I oppose the amendment. As the hon. Member for North Down said, I have expressed concerns about the possibility that inferences might be drawn not only by the court, but more widely, and particularly where there is no indication of which conditions are supposed to have informed the DPP’s issuing of a certificate. If the amendment were successful, there would be no restriction on a court drawing an inference from the issuing of the certificate. We do not, of course, know what effect other evidence in the case might have.
“the DPP must put the matter before a judge. If the judge took the view that the action was unreasonable, he would obviously have an argument with the DPP.”—[Official Report, 13 December 2006; Vol. 454, c. 902.]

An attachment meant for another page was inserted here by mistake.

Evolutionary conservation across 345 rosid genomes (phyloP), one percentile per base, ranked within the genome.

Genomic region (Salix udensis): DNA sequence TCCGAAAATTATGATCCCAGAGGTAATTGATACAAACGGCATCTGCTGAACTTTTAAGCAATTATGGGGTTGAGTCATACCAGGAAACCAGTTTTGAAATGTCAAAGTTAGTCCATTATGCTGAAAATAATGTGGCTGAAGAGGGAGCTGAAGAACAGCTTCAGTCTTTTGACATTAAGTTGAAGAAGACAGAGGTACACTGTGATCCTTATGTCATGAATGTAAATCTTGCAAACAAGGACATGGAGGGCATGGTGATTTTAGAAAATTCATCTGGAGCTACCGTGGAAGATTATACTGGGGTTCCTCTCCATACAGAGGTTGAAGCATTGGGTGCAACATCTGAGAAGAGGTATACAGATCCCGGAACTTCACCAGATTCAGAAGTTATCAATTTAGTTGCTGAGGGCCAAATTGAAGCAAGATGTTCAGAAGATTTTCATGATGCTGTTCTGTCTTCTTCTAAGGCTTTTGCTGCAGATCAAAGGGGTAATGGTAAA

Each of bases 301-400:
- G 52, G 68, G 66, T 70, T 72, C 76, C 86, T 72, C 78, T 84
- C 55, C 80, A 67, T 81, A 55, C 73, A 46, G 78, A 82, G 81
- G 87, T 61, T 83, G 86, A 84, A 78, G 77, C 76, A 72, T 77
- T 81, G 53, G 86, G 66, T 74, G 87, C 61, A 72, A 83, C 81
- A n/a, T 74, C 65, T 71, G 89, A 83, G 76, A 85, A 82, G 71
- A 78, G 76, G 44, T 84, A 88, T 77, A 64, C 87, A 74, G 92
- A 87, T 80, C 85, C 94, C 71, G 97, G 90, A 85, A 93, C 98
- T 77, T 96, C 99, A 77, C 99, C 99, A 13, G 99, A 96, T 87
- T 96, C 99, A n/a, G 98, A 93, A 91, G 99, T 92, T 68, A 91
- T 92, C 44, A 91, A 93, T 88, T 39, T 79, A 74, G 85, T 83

Obviously, that is completely wrong, as we all know from our reading of the Bill. However, the Secretary of State later said:
“the Bill is clear that the DPP essentially takes the decision and issues the certificate, but he must have good grounds for that. The judge may want to ask him privately about the decision.”—[Official Report, 13 December 2006; Vol. 454, c. 903.]
I would be very concerned about a judge privately asking the DPP about some of the issues and conditions, perhaps being privately told what they were and then being allowed, in conducting the court, to draw an inference from the fact that a certificate had been issued. That breaches even the claims that were made about the Diplock courts, where judges had to warn themselves and meet all sorts of conditions so that nobody could say that what was done was of a lesser quality than what would have been done in a jury court.
Putting a judge in a non-jury court in circumstances in which he can draw a particular inference from the issuing of a certificate will take the Bill into even more dangerous territory than it is in already. I therefore oppose the amendment.